Friday 17 October 2014

Using graphs for recommendations

Last month the wonderful people of Data Science Brussels invited me to do a talk about HR Analytics and how graphs fit into that. The material is over here. It was a great night, so when Philippe told me that the next meeting was going to be about Data Science in Marketing - I just had to invite myself. So yesterday, I had a the pleasure - again :) - to do a talk at the  about how you could use graphs in Marketing.

The thing that I focussed on was the topic of recommendations and recommender systems. In a world where content is king, and consumers are always looking for specific deals that would fit their profile best, these systems are going to become critically important.

In my mind, these systems always consist of two parts:

  • a Pattern discovery system, where you - somehow - figure out what the patterns are that you are looking for. Could be by asking a domain expert, but could just as well be through some advanced machine learning algorithm. 
  • a Pattern application system, where you start operationalising the patterns that you have found and applying them in real world applications, either in batch, or in near-real-time.

I believe that graphs and graph databases offer tremendous potential for this domain, and have tried to illustrate that in this talk. The key points being that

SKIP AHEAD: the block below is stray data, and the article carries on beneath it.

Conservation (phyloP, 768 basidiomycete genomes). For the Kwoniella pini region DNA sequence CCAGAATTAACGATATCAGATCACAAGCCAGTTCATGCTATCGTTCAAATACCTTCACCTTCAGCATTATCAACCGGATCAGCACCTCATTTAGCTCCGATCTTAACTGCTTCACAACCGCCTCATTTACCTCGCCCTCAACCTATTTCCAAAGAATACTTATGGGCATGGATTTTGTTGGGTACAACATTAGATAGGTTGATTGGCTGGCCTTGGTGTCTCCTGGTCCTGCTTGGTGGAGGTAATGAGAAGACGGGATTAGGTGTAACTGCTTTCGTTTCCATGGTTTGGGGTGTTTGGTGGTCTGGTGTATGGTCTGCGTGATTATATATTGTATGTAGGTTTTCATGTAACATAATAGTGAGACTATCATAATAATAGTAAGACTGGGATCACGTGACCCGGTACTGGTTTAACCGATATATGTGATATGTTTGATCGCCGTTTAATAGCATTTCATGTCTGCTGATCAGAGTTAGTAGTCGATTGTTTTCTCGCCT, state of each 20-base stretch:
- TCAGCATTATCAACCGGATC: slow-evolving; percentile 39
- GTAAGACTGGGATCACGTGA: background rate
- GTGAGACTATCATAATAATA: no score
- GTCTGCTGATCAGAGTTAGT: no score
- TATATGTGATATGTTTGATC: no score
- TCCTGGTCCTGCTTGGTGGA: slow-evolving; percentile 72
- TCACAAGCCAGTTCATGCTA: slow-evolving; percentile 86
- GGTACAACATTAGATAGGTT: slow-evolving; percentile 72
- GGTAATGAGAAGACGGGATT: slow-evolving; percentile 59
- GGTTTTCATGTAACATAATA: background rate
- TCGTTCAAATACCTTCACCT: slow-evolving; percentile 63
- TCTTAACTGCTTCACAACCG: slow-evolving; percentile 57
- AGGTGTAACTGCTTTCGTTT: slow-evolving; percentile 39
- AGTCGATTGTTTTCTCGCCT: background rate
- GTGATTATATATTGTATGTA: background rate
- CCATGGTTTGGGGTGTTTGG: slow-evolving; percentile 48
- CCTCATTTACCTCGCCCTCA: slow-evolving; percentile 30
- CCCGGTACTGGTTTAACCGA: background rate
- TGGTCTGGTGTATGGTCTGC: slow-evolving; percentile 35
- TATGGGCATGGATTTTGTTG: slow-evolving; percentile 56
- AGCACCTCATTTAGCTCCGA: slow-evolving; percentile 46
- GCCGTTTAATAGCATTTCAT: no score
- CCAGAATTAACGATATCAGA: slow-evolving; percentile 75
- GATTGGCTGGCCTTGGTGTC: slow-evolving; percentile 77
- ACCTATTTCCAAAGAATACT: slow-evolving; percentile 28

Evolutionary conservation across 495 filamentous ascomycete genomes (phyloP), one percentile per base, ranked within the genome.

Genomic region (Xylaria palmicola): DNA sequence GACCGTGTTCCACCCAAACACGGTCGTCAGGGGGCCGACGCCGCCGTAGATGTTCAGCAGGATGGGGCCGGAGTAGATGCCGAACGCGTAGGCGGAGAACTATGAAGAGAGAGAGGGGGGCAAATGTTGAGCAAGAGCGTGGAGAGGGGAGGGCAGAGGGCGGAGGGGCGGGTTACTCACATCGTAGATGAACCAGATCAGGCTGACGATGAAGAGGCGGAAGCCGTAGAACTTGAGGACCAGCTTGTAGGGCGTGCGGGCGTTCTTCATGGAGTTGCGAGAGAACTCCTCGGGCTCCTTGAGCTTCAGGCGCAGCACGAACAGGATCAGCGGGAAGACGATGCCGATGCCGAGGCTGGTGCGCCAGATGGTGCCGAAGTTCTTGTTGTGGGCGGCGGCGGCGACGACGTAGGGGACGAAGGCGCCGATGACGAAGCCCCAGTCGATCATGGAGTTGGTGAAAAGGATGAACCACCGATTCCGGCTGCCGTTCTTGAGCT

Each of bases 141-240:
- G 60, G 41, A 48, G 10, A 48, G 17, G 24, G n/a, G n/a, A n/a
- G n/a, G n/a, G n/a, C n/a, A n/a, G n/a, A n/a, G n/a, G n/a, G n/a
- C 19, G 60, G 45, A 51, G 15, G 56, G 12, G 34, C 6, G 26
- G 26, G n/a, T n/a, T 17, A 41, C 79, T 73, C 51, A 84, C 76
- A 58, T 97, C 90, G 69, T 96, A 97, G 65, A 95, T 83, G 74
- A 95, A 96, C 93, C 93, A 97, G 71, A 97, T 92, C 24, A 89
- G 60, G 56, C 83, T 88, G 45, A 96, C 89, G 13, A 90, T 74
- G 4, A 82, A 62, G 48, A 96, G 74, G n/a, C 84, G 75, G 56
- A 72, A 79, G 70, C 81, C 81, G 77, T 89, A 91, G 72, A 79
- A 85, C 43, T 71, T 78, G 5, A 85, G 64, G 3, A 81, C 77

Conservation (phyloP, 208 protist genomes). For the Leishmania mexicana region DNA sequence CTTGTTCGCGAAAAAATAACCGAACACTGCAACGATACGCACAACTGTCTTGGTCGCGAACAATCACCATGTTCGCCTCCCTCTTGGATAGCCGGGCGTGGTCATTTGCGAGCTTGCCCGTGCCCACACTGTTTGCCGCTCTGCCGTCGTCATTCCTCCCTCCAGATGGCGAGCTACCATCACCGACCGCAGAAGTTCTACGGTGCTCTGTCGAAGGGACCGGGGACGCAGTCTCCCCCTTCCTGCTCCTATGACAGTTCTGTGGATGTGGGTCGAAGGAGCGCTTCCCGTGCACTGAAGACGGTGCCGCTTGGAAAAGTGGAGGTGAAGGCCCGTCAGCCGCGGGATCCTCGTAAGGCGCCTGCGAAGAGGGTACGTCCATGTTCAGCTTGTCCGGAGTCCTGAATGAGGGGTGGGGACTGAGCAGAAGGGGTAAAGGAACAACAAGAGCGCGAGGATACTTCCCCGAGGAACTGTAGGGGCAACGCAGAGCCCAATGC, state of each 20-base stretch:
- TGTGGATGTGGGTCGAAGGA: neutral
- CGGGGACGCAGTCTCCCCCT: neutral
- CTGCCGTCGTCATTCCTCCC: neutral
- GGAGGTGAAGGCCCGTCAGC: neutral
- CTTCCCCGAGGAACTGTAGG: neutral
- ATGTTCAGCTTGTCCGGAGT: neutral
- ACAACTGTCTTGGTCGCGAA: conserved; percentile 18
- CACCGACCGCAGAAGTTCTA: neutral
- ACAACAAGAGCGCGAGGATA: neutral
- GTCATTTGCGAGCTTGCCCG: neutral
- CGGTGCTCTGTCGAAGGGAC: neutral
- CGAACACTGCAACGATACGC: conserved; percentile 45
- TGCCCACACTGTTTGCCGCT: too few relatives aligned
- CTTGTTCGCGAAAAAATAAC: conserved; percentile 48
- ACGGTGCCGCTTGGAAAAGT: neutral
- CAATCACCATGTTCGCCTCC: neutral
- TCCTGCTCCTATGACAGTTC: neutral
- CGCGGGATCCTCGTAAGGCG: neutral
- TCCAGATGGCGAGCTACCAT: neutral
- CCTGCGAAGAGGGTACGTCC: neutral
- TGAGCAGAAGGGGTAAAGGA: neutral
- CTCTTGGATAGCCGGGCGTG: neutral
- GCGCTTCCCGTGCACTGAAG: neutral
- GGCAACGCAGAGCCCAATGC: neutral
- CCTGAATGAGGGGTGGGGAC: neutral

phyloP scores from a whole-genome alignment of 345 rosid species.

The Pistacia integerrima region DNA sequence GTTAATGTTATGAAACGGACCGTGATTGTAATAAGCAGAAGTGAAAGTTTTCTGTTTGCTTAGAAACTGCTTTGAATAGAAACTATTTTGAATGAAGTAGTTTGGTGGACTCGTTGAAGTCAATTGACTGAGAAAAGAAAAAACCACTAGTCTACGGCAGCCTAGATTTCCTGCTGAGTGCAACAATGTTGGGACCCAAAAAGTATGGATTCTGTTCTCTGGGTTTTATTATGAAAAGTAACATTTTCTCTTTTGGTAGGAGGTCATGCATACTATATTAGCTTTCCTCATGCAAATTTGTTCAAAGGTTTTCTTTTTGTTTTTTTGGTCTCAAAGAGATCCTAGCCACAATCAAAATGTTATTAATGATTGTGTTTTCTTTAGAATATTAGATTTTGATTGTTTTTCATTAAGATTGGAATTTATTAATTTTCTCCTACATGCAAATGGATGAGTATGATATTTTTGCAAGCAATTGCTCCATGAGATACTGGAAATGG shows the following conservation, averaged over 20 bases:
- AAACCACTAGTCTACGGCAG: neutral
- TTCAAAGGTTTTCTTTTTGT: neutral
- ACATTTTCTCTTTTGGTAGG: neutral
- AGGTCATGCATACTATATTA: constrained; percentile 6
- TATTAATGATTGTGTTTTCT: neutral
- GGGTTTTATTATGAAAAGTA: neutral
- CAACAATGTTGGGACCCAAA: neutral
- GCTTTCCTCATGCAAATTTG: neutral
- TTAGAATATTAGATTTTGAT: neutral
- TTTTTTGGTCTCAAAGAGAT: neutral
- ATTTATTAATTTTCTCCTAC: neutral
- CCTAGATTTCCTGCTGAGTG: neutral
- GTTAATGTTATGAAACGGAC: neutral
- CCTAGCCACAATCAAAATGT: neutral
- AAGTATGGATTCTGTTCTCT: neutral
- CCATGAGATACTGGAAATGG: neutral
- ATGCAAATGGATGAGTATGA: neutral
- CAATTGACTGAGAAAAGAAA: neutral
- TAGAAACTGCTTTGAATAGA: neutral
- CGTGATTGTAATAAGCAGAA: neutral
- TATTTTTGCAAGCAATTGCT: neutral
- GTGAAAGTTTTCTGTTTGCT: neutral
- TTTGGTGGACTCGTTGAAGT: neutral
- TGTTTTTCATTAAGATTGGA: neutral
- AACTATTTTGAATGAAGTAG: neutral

• Graphs excel at making these recommendations in real time. No more batch precalculations - just deliver the patterns you uncover as they develop.
  • Graphs benefit from some of the most fascinating data analytics techniques out there: triadic closures, centrality measures, betweenness measures, PageRank scoring - all of which help you determine what parts of the graph really matter, or not.
  • Graphs benefit from some operational advantages (among which: graph locality in your queries) to make them operationally very efficient.
I am sure I am missing stuff here, but these seem to be the most important pieces, to me.

The slides are on SlideShare, and included below:

The demonstration that goes with this was also recorded below. It's a little long, but I hope it's still interesting:

I hope this was a useful illustration for you of this fascinating use case. Any feedback - as always - greatly appreciated.



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